Thursday, August 8, 2019

Lake Whelchel Trail

When we set out at the beginning of last month to explore the newly opened Lake Whelchel Trail, part of the Carolina Thread Trail, I was not aware of its historical significance. Turns out, not only was it a lovely place to hike, but a timely visit given its proximity to Independence Day.
Located in Gaffney, SC, Lake Whelchel Trail is about an hour from uptown Charlotte. The 6.7-mile loop is part of the Carolina Thread Trail, a regional network of connected greenways, trails and blueways in North and South Carolina.
It's also a stretch of the Overmountain Victory National Historic Trail, a 330-mile route spanning Virginia, Tennessee, North and South Carolina that commemorates the path used by the patriot militia during the Revolutionary War. The trail traces the campaign to search for British Major Patrick Ferguson and his Loyalist forces. The militia passed through the Lake Whelchel area on October 6, 1780, then successfully defeated Ferguson at nearby Kings Mountain the very next day. This battle was considered by Thomas Jefferson to be the turning point of the American Revolution.
We've been to the Kings Mountain National Military Park (and I highly recommend a visit!) and were blown away by the importance of this location in Charlotte's backyard. Walking the trail at Lake Whelchel lends another level of significance to what took place in our area. Especially in the context of the July 4 holiday.
The natural-surface Lake Whelchel trail begins in a spacious gravel parking lot. (Note: There are no restroom facilities, so plan accordingly.) The trailhead is beside an information kiosk with a map. To hop on the loop, follow the half-mile spur trail down to the lake.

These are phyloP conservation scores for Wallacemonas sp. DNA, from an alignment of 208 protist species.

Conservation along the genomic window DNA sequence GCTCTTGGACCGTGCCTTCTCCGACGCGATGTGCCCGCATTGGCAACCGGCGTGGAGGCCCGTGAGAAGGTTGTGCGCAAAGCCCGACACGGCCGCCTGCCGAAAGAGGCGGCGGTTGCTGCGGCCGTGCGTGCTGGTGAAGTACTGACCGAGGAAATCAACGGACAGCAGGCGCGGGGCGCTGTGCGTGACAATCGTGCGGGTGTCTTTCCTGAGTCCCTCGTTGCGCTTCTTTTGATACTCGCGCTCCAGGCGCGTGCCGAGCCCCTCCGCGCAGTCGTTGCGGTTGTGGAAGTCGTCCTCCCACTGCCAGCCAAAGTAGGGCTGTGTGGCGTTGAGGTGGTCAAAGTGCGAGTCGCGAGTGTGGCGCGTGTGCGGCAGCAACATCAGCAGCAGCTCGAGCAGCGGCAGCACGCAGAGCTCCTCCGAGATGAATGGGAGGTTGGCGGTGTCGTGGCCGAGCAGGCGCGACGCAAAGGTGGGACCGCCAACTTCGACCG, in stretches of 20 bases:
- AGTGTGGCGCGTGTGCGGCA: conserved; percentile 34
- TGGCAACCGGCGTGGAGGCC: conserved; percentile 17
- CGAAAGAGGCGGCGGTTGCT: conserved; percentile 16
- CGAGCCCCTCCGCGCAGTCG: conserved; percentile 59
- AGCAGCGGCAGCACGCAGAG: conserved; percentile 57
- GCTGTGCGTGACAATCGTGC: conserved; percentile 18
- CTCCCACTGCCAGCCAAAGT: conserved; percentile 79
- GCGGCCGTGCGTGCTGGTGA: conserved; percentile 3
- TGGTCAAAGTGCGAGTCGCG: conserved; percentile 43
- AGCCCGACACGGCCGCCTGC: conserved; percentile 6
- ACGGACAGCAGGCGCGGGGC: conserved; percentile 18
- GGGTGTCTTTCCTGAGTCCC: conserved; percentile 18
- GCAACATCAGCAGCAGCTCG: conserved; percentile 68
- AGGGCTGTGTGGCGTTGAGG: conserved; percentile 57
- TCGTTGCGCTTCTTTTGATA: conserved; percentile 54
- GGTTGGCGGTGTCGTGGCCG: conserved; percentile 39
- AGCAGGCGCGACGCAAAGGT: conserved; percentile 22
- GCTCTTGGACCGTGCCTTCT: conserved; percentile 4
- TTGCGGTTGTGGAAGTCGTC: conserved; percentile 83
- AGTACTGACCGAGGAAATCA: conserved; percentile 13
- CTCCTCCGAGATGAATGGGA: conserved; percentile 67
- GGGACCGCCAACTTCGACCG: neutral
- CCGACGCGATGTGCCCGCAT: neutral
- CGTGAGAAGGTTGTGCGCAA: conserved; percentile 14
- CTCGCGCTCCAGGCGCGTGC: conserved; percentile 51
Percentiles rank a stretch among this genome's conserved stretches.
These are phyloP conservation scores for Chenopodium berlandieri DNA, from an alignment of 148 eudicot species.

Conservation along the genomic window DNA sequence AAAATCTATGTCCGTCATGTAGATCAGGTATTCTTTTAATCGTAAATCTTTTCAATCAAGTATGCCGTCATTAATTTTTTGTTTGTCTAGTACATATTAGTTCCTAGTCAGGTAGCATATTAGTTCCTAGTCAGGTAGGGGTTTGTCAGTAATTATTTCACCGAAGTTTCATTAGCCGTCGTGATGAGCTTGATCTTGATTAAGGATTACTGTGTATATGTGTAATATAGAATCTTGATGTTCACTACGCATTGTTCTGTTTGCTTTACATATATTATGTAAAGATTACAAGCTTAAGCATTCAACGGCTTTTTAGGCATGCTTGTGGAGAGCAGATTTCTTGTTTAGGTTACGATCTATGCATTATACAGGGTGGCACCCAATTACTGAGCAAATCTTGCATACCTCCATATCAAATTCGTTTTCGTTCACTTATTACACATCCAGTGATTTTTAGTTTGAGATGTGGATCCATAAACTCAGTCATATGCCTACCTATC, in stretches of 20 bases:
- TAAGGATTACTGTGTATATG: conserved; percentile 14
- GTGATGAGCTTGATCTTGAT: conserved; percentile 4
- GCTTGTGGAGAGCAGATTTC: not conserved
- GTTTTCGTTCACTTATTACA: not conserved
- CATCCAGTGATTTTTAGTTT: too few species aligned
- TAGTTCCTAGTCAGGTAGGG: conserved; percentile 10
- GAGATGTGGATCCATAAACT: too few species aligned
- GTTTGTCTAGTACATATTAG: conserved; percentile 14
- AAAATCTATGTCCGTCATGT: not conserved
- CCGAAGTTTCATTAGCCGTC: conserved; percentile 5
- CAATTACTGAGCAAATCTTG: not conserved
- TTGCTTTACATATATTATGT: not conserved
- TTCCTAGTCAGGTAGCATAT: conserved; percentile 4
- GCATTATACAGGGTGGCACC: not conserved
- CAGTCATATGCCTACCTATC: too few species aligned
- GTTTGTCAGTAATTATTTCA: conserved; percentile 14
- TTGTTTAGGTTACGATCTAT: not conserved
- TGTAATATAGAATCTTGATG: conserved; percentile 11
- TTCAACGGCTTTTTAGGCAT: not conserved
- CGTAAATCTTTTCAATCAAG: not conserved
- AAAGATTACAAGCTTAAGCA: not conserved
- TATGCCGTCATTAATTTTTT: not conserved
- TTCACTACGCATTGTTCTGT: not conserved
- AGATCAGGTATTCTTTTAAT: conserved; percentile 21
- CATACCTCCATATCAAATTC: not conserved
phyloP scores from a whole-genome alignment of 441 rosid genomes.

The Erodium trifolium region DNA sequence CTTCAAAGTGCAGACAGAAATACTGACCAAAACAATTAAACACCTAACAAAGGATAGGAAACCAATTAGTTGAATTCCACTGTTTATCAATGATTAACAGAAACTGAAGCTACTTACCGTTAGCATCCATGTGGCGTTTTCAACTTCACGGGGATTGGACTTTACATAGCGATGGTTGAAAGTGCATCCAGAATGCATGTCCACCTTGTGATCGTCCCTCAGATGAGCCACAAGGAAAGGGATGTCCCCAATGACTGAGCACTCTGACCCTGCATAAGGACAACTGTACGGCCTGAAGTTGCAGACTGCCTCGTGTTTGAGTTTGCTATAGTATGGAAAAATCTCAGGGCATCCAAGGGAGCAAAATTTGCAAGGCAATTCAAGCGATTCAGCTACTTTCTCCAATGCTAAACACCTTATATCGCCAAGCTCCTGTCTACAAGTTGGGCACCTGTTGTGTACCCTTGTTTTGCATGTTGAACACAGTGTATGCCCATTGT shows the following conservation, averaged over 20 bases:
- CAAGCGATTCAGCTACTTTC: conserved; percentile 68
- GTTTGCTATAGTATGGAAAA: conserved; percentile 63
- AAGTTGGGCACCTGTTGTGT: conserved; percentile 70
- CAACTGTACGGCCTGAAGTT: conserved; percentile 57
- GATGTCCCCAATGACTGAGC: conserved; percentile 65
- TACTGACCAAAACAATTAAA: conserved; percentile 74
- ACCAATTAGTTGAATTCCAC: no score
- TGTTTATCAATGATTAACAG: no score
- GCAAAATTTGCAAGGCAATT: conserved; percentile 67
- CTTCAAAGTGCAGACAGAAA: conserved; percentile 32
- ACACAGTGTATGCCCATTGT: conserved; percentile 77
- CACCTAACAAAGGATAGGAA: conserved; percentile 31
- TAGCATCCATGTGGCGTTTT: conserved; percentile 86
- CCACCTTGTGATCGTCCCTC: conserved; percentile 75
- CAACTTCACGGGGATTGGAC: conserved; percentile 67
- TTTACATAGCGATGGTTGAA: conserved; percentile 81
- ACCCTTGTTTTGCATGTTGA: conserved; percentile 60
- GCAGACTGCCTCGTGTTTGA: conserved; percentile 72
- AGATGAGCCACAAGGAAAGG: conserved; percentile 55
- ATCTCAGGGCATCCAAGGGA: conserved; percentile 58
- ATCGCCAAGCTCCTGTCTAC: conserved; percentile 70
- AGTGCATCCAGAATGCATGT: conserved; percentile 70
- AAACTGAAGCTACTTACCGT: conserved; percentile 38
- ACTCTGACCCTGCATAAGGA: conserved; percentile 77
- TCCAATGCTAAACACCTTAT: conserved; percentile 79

At the lake, you can go left or right. Both choices will bring you back to your starting point about 7 miles later. We chose to take a right, knowing we'd be doing a several-mile out-and-back.
The gently rolling trail is heavily shaded and beautiful, offering glimpses of the lake through dense growth. We crossed a handful of small wooden bridges over flood-prone areas, and one large bridge over the branch of a creek.

At just under 2 miles, we reached another large bridge, where we decided to turn back, but only after exploring the creek bed below.
Though we prefer loops (they are more exciting!), we found the journey to be pleasant in both directions, with lots of opportunities for spotting wildlife and critters throughout the hike.
If you want a quiet, pleasant hike in the woods relatively close to home, Lake Whelchel is a lovely option. And even better if you're moved by its historical significance.
How to get there:
The Lake Whelchel trailhead is located at 198 Concord Road, Gaffney, SC 29341.
Don't forget to pack:
  • Water: There are no restroom facilities, so consider packing a refill in the car.
  • Snacks: Keep your energy up, especially if you plan to hike the whole trail.
  • Bug spray: Horse flies and mosquitoes are prevalent, but manageable.
  • Hats, sunscreen and sunglasses: The trail is heavily shaded, but sun protection is always a good idea.


  1. So I did the entire Lake Whelchel trail yesterday (it's right about 7.9 miles); at around the 3 mile mark (and a short section earlier), you will be outside in the blazing sun with not hint of shade anywhere for about a mile until you cross the Lake Whelchel dam. I went clockwise around the lake, and I found that the NORTHERN side is much more standard "forest" and the southern side is more humidity/larger leaf/lower greenery forest. I preferred the northern side. I also found that after around the 5.6 mile mark until the end, on the south side, it gets kinds boring. If I were to go again, I'd hike the north end to the dam, and thru around and go back on the north side.

  2. This is really helpful as we still have not done the entire loop. Good to know and we will keep your recommendations in mind next time we visit. Thank you!